Medical College of Wisconsin
CTSICores SearchResearch InformaticsREDCap

Renal insufficiency after bone marrow transplantation in children. Bone Marrow Transplant 1991 May;7(5):383-8

Date

05/01/1991

Pubmed ID

2070148

Scopus ID

2-s2.0-0025772076   88 Citations

Abstract

Between 1975 and 1988, 92 pediatric patients have undergone bone marrow transplantation (BMT) at our institution for malignant or immune deficiency disease. We evaluated in a retrospective fashion 64 of these patients who survived beyond the first 60 days post-BMT. The clinical course was divided into: less than 60 days post-BMT (early) and greater than 60 days post-BMT (late). The presence or absence of renal insufficiency was noted as well as all known potential factors predisposing to insufficiency. Step-wise regression analysis was then performed to determine which of the factors were most significantly associated with renal dysfunction during the two periods. The follow-up period was 2 months to 11 years (mean 17.5 months). The mean age of the patients was 7.6 years (1 month-18 years). Fifty percent of the patients had renal insufficiency during the early period and 28% of the patients had insufficiency after the initial 60 days. Three major predictors of renal insufficiency were discovered. Cyclosporin A or amphotericin B early or late post-BMT was independently predictive of developing insufficiency during the same period. Conditioning with total body irradiation was a predictor for insufficiency in both periods. Early insufficiency was not predictive of late insufficiency. Hypertension was present in 31% of patients during the early period and in 16% during the late period. Hypertension was strongly associated with cyclosporin use and renal insufficiency. Renal insufficiency is a frequent sequela in children following BMT and likely results from a combination of radiation injury and drug toxicity.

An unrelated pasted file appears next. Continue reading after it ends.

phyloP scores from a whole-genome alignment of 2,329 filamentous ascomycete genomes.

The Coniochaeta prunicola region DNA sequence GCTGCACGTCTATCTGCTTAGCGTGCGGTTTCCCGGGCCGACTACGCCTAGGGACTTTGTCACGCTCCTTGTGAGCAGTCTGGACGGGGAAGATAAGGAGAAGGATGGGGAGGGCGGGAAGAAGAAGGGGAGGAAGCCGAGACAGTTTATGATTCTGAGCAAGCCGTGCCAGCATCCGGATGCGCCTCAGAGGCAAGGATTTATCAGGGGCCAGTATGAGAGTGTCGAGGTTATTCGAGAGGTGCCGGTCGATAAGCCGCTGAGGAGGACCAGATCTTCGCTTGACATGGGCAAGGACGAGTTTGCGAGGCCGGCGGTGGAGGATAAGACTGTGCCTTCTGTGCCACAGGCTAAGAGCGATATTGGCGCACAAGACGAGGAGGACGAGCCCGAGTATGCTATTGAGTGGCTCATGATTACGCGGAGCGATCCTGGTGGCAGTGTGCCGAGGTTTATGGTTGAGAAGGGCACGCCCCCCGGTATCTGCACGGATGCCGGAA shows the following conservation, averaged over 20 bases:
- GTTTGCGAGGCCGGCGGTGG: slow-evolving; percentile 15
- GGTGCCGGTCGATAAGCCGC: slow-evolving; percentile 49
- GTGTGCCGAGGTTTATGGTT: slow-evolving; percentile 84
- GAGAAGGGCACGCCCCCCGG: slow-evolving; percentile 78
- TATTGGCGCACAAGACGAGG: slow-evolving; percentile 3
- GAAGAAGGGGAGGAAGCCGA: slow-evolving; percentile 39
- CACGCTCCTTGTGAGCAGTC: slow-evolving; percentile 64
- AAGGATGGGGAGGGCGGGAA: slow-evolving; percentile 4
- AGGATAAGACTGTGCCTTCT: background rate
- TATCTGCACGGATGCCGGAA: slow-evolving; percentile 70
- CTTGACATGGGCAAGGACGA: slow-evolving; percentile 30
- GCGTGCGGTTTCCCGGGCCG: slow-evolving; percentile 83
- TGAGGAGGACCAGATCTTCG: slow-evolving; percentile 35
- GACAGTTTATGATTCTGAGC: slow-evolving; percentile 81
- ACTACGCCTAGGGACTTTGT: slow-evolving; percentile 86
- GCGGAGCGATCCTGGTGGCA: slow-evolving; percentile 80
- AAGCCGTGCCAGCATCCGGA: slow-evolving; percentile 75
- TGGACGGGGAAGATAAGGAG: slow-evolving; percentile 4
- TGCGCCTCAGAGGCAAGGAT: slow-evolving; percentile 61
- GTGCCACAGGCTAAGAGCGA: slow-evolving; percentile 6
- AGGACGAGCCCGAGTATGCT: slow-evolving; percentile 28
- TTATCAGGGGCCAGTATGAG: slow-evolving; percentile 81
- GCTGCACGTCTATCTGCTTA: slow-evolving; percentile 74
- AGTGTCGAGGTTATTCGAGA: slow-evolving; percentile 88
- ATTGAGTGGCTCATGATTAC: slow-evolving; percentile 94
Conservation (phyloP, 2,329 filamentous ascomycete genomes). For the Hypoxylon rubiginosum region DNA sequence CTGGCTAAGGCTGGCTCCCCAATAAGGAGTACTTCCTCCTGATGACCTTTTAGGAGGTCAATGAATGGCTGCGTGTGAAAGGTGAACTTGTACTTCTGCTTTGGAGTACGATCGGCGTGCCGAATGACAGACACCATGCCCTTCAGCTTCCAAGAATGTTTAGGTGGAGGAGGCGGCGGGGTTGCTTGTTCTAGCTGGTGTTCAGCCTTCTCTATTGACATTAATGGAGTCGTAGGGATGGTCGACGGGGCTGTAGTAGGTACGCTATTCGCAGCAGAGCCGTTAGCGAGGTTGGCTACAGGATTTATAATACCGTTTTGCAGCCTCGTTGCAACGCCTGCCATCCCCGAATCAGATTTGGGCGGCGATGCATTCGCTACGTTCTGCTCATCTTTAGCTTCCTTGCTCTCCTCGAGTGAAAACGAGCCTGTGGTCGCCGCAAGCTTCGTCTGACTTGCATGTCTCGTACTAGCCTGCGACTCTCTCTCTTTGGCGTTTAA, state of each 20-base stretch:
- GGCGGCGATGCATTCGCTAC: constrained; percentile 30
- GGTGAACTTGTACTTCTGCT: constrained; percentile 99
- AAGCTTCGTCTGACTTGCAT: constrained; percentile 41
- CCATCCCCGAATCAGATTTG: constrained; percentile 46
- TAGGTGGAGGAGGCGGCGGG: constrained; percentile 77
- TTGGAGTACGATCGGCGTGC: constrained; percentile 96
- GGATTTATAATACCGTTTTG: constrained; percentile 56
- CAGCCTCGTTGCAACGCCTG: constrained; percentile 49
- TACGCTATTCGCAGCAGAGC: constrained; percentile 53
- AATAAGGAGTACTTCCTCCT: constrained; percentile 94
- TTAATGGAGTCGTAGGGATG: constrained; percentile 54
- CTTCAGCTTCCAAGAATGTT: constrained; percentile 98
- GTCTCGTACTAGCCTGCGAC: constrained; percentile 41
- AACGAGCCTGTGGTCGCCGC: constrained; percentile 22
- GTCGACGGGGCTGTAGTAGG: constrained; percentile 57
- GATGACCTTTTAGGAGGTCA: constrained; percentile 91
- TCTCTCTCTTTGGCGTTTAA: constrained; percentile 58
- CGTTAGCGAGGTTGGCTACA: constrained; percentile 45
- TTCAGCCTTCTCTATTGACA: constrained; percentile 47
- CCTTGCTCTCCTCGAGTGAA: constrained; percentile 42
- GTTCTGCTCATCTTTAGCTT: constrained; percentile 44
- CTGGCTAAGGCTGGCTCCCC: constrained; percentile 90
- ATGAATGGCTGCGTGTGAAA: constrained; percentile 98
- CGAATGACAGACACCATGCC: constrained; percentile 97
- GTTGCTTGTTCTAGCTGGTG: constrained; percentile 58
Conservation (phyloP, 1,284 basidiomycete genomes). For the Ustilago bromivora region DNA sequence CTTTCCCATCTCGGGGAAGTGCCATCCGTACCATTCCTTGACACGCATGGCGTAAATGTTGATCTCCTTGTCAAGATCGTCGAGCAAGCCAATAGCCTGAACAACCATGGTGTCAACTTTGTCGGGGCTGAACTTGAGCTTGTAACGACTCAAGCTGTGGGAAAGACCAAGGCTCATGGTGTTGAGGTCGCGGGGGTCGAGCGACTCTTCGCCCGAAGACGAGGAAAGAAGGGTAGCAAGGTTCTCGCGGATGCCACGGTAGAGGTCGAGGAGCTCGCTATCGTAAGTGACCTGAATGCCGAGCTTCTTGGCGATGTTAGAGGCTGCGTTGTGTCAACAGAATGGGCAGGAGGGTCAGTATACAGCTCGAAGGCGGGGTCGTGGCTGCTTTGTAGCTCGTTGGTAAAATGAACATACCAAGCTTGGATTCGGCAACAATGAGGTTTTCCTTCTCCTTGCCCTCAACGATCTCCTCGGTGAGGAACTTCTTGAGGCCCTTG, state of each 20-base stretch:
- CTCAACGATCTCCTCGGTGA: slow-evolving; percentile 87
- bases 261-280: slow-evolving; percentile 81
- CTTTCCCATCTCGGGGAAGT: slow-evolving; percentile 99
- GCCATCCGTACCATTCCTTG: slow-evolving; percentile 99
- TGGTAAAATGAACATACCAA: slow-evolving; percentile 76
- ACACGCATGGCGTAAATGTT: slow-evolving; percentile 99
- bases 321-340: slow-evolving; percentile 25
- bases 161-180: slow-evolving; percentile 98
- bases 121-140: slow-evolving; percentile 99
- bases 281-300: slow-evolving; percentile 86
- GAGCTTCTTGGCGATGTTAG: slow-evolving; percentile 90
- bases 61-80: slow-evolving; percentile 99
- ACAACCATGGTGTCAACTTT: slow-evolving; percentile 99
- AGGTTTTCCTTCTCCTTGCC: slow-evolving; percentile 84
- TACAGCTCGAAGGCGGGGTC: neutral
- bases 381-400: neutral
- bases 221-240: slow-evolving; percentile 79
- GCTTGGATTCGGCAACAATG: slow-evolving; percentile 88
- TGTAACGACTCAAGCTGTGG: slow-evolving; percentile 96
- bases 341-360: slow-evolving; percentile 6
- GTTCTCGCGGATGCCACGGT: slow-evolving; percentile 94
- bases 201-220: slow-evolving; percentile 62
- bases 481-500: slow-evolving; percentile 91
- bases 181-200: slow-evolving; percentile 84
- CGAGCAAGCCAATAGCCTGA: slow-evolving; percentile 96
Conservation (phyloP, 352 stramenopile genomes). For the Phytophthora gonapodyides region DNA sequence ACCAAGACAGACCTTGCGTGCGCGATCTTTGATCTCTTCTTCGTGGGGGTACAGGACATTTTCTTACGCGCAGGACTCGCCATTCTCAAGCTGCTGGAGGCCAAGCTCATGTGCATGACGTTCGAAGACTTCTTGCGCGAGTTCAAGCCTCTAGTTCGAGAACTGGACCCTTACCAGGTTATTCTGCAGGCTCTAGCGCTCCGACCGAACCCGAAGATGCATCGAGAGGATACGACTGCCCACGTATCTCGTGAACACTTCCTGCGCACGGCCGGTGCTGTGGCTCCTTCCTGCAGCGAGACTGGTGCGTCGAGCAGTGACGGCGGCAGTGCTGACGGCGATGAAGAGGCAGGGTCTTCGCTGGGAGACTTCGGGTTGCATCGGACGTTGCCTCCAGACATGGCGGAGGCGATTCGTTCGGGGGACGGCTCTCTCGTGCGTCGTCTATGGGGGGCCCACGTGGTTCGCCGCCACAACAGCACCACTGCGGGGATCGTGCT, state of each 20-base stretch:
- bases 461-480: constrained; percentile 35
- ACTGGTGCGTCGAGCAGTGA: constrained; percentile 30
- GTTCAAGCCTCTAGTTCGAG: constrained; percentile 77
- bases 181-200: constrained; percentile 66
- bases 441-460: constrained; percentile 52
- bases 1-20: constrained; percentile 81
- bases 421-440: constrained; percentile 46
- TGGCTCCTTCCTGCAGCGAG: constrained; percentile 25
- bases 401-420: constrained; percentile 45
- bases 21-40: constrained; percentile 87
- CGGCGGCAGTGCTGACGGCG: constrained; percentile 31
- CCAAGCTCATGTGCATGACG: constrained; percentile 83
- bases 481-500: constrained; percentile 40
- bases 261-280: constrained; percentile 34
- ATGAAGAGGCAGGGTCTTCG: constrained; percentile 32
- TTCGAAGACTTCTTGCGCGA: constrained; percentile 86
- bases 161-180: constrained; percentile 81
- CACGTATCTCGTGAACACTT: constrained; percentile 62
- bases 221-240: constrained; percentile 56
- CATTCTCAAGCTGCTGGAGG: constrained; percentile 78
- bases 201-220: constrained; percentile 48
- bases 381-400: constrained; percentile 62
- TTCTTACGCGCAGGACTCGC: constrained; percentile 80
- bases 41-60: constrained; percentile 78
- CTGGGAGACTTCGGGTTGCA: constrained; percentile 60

Author List

Van Why SK, Friedman AL, Wei LJ, Hong R

Author

Scott K. Van Why MD Professor in the Pediatrics department at Medical College of Wisconsin




MESH terms used to index this publication - Major topics in bold

Adolescent
Amphotericin B
Bone Marrow Transplantation
Child
Child, Preschool
Cyclosporins
Follow-Up Studies
Graft Rejection
Humans
Hypertension
Infant
Kidney Diseases
Regression Analysis
Retrospective Studies